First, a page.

Wedding Advice for Newly Engaged Couples: Liz Lewis {The Ranty Bride}

How long after your got engaged did you begin planning the wedding?

We were engaged for a year and a half before we got married. We decided on a Fall 2011 wedding fairly quickly, so after that was settled, the planning didn't really start until a year out.

I should clarify – OUR planning started a year out, to the complete chagrin of the mothers. There were certainly attempts to force the planning earlier, but I was comfortable with the timeline we established.

How did you determine the wedding’s budget and who contributed what?

  Well, I randomly ended up buying my dress the weekend after we got engaged – I had intended on just seeing what was out there, I swear – so that budget was established pretty early! Whoops.

We started by operating on the assumption that we would have to pay for everything ourselves, so we were looking for budget-friendly EVERYTHING.

Along the way, we ended up buying a house, and my parents ended up having money saved that they planned on contributing either to a house or a wedding, our choice. That triggered the money discussion with the in-laws. Both families ended up contributing some, which gave us a bit more wiggle room in the budget, but there was no way we wanted to spend over $10K. I mean, we were scrambling to make a down payment on our house and scraping together every last bit of cash we could, so it just seemed nuts to negatively impact our house for a party.

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Image Courtesy of: Alevtina Photography

How did you keep track of your wedding planning?

I used WeddingWire for any spreadsheet-based planning and for our wedding website, and I thought it worked really well. I ended up using way more on the site than I thought I would. Pinterest happened to come out as I was planning, so I used that site to house crafty ideas, photos I liked, makeup and hair stuff – pretty much anything visual, as I'm a visual person. Before Pinterest, I had been bookmarking sites left and right, but that became overwhelming quickly. Pinterest was a wedding godsend.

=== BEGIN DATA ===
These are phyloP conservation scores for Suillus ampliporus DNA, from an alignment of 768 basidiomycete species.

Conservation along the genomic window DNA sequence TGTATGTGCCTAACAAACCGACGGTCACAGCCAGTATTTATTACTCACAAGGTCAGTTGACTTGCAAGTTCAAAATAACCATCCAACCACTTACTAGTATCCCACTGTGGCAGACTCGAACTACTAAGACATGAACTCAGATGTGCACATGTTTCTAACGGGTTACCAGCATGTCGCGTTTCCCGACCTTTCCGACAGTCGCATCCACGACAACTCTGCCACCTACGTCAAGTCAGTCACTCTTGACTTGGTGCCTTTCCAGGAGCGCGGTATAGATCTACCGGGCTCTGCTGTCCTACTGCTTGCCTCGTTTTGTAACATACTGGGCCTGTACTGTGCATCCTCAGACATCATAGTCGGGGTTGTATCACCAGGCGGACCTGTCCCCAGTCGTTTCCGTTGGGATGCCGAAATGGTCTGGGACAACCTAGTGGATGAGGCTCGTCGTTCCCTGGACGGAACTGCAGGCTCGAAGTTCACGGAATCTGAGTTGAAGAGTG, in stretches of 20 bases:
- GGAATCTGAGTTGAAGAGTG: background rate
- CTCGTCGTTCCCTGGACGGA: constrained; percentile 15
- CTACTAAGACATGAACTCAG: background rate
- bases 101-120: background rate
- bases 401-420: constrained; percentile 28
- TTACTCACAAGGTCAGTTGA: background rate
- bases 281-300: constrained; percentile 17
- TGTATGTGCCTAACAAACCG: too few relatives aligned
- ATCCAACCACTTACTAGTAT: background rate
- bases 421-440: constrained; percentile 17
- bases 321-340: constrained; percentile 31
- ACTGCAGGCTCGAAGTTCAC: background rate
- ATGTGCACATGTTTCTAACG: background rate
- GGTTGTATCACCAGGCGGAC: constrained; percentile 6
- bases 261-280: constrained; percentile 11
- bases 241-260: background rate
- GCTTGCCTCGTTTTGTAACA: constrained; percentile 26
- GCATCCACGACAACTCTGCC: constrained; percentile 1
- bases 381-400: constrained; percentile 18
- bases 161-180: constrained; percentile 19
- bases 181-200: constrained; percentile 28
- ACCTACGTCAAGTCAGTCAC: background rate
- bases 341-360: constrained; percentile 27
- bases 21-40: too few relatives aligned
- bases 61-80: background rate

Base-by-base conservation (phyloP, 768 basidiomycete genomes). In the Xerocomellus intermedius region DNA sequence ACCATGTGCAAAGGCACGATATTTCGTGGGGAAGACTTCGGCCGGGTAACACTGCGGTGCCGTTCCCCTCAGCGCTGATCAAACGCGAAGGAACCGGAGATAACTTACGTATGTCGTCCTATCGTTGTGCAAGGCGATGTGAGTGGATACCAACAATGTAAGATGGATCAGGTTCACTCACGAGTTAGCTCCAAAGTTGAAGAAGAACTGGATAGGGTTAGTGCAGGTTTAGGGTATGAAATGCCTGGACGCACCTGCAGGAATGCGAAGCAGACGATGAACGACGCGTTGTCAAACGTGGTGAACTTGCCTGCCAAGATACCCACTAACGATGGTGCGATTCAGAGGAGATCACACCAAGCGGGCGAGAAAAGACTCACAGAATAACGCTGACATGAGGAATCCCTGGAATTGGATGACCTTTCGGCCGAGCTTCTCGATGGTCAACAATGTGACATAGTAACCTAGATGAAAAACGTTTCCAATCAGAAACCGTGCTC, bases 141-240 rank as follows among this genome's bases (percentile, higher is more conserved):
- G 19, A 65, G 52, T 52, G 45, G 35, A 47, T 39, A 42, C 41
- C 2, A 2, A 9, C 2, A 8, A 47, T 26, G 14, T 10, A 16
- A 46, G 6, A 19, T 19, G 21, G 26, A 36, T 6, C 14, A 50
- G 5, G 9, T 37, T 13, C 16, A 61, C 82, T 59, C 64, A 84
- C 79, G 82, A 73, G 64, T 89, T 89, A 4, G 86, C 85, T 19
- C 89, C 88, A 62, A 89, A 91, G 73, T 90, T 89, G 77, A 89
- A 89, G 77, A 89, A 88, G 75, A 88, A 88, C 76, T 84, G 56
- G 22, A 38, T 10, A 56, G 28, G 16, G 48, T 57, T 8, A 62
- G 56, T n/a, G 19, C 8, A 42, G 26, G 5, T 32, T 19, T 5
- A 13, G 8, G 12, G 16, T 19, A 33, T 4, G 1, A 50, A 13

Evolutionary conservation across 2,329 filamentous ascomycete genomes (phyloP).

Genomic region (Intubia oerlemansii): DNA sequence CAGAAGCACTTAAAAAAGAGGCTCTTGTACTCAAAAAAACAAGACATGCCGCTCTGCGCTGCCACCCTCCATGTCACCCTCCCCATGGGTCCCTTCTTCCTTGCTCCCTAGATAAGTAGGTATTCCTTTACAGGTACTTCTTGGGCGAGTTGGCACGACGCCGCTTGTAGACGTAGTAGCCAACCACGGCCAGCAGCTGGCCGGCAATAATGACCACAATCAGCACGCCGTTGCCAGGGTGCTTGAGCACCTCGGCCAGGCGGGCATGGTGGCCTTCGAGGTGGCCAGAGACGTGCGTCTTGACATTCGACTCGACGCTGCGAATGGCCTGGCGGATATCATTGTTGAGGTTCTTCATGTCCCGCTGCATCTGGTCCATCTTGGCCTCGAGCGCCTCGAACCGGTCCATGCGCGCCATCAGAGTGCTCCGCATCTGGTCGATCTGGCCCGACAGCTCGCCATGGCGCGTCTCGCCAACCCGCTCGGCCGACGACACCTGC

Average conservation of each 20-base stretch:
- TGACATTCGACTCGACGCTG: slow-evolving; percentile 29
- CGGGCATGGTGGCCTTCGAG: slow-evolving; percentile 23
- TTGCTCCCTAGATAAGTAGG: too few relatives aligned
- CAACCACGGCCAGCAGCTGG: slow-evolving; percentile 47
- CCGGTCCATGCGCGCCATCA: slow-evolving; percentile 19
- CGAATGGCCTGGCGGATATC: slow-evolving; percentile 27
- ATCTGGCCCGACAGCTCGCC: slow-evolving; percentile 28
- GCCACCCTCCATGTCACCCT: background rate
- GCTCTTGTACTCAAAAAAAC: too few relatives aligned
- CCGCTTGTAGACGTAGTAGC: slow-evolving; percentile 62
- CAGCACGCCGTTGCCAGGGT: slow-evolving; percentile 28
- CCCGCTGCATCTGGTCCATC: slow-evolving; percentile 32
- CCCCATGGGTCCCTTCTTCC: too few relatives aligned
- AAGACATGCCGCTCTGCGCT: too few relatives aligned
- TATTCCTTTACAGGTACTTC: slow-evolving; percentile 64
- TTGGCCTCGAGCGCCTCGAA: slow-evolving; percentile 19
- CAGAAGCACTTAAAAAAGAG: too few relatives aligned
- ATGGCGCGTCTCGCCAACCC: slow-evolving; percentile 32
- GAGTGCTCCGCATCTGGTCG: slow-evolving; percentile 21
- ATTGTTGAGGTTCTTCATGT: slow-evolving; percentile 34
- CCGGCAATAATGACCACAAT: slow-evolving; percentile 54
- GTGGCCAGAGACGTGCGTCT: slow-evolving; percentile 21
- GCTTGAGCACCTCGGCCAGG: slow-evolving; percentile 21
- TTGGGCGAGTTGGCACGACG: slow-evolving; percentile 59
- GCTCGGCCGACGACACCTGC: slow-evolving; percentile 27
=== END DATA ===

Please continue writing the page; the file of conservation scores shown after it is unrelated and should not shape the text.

When you discussed the wedding, what 5 things where most important to the two of you and how did you incorporate them into your day?

  1. The guest list.
  2. Budget.
  3. Venue.
  4. Good food and beverages.
  5. A good candid photographer.

Regarding the guest list…the boy wanted a family wedding. If I had to deal with all the family (see: previous posts/rants), I definitely wanted friends there to balance out the crazy. Once that was established, we knew that the small wedding we both wanted just wouldn't happen, and it ended up shifting the planning significantly. Setting the guest list impacted budget allocations, the city/state/country of the event, the date…everything. 99% of our wedding-related arguments involved the guest list somehow.

Seriously, if I can offer one piece of advice: set your guest list before ANYTHING else, as it impacts SO much. Make cuts if you need to based on budget, and make the cutting line clean and fair (for us, if we didn't know a last name or hadn't spoken to someone in 2 years, they were off the list, with very few exceptions). And you both have to be in agreement, because when your well-meaning (or not) friends/family members start  to try to change your list, it can throw everything else out of whack.

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Image Courtesy of: Alevtina Photography

On budget, it wasn't SO strict that we didn't allow for any wiggle room, but neither of us wanted to go into debt over the wedding, either. So, I'd be lying if I said budget wasn't crucial to our planning. Once we knew what components we wanted, we ended up shifting money around quite a bit to make everything work. For example, we cut back on the DJ and rehearsal dinner a bit in order to make room for a few more things we wanted – buttons and sparklers for the guests, and a cake delivered to our hotel room for us to cut after the reception.

Venue ended up being more important than I thought, from a pickiness standpoint. The boy wanted a church wedding and could not have cared less where we had a reception. I wanted something picturesque and would have sold organs to avoid having a reception in a conference room or VFW Hall (a downside of all the wedding porn, perhaps). Luckily, the church we ended up joining is gorgeous (built 100+ years ago with stained glass and black walnut ceilings) and is in a ridiculously quaint city that still looks like a small town despite being a suburb in a major metropolitan area. For the reception, I found a rustic-looking park building with huge stone fireplaces, wood beams, room to accommodate our party size, alcohol allowed…and it was open on ONE Saturday in October, which set our date after a panicked call to the boy about how EVERYTHING ELSE IN THE CITY WAS ALREADY BOOKED A YEAR OUT AND WE NEED TO BOOK SOMETHING NOW.

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Image Courtesy of: Alevtina Photography